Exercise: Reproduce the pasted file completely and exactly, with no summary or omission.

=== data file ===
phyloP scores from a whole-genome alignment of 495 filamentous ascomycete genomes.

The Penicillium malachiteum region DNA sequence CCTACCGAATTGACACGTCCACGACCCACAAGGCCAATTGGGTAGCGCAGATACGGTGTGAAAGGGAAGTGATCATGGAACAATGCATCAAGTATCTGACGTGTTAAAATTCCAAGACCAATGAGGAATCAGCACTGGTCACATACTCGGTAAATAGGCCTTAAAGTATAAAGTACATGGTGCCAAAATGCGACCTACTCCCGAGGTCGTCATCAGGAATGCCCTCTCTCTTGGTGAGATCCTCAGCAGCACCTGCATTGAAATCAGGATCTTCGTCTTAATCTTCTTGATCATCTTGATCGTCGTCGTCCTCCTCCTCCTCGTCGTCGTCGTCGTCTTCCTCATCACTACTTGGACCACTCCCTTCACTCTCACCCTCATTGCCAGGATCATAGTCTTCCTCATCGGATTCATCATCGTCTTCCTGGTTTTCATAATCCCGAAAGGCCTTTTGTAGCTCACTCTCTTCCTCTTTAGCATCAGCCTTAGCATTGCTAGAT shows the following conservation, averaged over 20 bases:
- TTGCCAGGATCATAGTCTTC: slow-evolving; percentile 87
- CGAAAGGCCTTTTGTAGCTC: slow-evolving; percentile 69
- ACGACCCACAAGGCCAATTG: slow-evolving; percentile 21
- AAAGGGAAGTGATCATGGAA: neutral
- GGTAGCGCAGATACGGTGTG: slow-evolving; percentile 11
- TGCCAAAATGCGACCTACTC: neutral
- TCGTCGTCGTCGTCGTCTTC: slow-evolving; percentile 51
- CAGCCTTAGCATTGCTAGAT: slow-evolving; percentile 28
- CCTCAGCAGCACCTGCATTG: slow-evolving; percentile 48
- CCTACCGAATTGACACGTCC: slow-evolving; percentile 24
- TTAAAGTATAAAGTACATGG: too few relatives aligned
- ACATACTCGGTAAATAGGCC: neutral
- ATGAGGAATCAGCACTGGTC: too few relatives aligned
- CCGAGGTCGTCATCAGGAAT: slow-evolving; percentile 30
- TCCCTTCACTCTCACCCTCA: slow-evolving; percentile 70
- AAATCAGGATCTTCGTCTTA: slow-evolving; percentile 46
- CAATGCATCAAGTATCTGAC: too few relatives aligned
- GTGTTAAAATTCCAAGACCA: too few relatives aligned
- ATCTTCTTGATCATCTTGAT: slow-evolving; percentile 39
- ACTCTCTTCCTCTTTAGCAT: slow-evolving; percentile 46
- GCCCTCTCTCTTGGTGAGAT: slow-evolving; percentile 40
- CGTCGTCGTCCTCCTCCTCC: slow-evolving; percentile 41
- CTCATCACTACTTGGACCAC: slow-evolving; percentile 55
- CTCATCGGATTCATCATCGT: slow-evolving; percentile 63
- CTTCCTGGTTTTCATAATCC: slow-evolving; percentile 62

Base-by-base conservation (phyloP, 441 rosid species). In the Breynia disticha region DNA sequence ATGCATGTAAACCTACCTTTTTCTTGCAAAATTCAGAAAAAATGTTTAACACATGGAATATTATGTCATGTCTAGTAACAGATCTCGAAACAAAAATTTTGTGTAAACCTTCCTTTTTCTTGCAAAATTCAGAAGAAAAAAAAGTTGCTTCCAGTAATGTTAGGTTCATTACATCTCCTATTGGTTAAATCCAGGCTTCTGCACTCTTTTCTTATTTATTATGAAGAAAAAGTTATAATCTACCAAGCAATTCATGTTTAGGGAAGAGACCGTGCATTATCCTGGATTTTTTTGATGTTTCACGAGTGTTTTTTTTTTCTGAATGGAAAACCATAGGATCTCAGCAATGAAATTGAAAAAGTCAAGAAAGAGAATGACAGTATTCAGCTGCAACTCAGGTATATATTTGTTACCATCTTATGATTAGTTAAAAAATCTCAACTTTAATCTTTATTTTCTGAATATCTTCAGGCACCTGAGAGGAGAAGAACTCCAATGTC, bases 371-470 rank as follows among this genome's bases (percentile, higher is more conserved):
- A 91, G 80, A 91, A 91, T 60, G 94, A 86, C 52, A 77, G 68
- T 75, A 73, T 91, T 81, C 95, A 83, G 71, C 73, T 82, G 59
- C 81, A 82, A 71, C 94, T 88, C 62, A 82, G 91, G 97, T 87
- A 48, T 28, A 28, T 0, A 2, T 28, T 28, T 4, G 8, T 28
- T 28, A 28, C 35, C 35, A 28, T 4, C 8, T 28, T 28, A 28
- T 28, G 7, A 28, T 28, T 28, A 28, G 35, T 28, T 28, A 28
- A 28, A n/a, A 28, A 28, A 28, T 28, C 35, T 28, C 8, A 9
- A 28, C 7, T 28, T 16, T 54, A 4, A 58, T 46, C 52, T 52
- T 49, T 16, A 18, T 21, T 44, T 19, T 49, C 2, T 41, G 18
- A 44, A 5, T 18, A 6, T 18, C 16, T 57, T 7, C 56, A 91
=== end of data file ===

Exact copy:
phyloP scores from a whole-genome alignment of 495 filamentous ascomycete genomes.

The Penicillium malachiteum region DNA sequence CCTACCGAATTGACACGTCCACGACCCACAAGGCCAATTGGGTAGCGCAGATACGGTGTGAAAGGGAAGTGATCATGGAACAATGCATCAAGTATCTGACGTGTTAAAATTCCAAGACCAATGAGGAATCAGCACTGGTCACATACTCGGTAAATAGGCCTTAAAGTATAAAGTACATGGTGCCAAAATGCGACCTACTCCCGAGGTCGTCATCAGGAATGCCCTCTCTCTTGGTGAGATCCTCAGCAGCACCTGCATTGAAATCAGGATCTTCGTCTTAATCTTCTTGATCATCTTGATCGTCGTCGTCCTCCTCCTCCTCGTCGTCGTCGTCGTCTTCCTCATCACTACTTGGACCACTCCCTTCACTCTCACCCTCATTGCCAGGATCATAGTCTTCCTCATCGGATTCATCATCGTCTTCCTGGTTTTCATAATCCCGAAAGGCCTTTTGTAGCTCACTCTCTTCCTCTTTAGCATCAGCCTTAGCATTGCTAGAT shows the following conservation, averaged over 20 bases:
- TTGCCAGGATCATAGTCTTC: slow-evolving; percentile 87
- CGAAAGGCCTTTTGTAGCTC: slow-evolving; percentile 69
- ACGACCCACAAGGCCAATTG: slow-evolving; percentile 21
- AAAGGGAAGTGATCATGGAA: neutral
- GGTAGCGCAGATACGGTGTG: slow-evolving; percentile 11
- TGCCAAAATGCGACCTACTC: neutral
- TCGTCGTCGTCGTCGTCTTC: slow-evolving; percentile 51
- CAGCCTTAGCATTGCTAGAT: slow-evolving; percentile 28
- CCTCAGCAGCACCTGCATTG: slow-evolving; percentile 48
- CCTACCGAATTGACACGTCC: slow-evolving; percentile 24
- TTAAAGTATAAAGTACATGG: too few relatives aligned
- ACATACTCGGTAAATAGGCC: neutral
- ATGAGGAATCAGCACTGGTC: too few relatives aligned
- CCGAGGTCGTCATCAGGAAT: slow-evolving; percentile 30
- TCCCTTCACTCTCACCCTCA: slow-evolving; percentile 70
- AAATCAGGATCTTCGTCTTA: slow-evolving; percentile 46
- CAATGCATCAAGTATCTGAC: too few relatives aligned
- GTGTTAAAATTCCAAGACCA: too few relatives aligned
- ATCTTCTTGATCATCTTGAT: slow-evolving; percentile 39
- ACTCTCTTCCTCTTTAGCAT: slow-evolving; percentile 46
- GCCCTCTCTCTTGGTGAGAT: slow-evolving; percentile 40
- CGTCGTCGTCCTCCTCCTCC: slow-evolving; percentile 41
- CTCATCACTACTTGGACCAC: slow-evolving; percentile 55
- CTCATCGGATTCATCATCGT: slow-evolving; percentile 63
- CTTCCTGGTTTTCATAATCC: slow-evolving; percentile 62

Base-by-base conservation (phyloP, 441 rosid species). In the Breynia disticha region DNA sequence ATGCATGTAAACCTACCTTTTTCTTGCAAAATTCAGAAAAAATGTTTAACACATGGAATATTATGTCATGTCTAGTAACAGATCTCGAAACAAAAATTTTGTGTAAACCTTCCTTTTTCTTGCAAAATTCAGAAGAAAAAAAAGTTGCTTCCAGTAATGTTAGGTTCATTACATCTCCTATTGGTTAAATCCAGGCTTCTGCACTCTTTTCTTATTTATTATGAAGAAAAAGTTATAATCTACCAAGCAATTCATGTTTAGGGAAGAGACCGTGCATTATCCTGGATTTTTTTGATGTTTCACGAGTGTTTTTTTTTTCTGAATGGAAAACCATAGGATCTCAGCAATGAAATTGAAAAAGTCAAGAAAGAGAATGACAGTATTCAGCTGCAACTCAGGTATATATTTGTTACCATCTTATGATTAGTTAAAAAATCTCAACTTTAATCTTTATTTTCTGAATATCTTCAGGCACCTGAGAGGAGAAGAACTCCAATGTC, bases 371-470 rank as follows among this genome's bases (percentile, higher is more conserved):
- A 91, G 80, A 91, A 91, T 60, G 94, A 86, C 52, A 77, G 68
- T 75, A 73, T 91, T 81, C 95, A 83, G 71, C 73, T 82, G 59
- C 81, A 82, A 71, C 94, T 88, C 62, A 82, G 91, G 97, T 87
- A 48, T 28, A 28, T 0, A 2, T 28, T 28, T 4, G 8, T 28
- T 28, A 28, C 35, C 35, A 28, T 4, C 8, T 28, T 28, A 28
- T 28, G 7, A 28, T 28, T 28, A 28, G 35, T 28, T 28, A 28
- A 28, A n/a, A 28, A 28, A 28, T 28, C 35, T 28, C 8, A 9
- A 28, C 7, T 28, T 16, T 54, A 4, A 58, T 46, C 52, T 52
- T 49, T 16, A 18, T 21, T 44, T 19, T 49, C 2, T 41, G 18
- A 44, A 5, T 18, A 6, T 18, C 16, T 57, T 7, C 56, A 91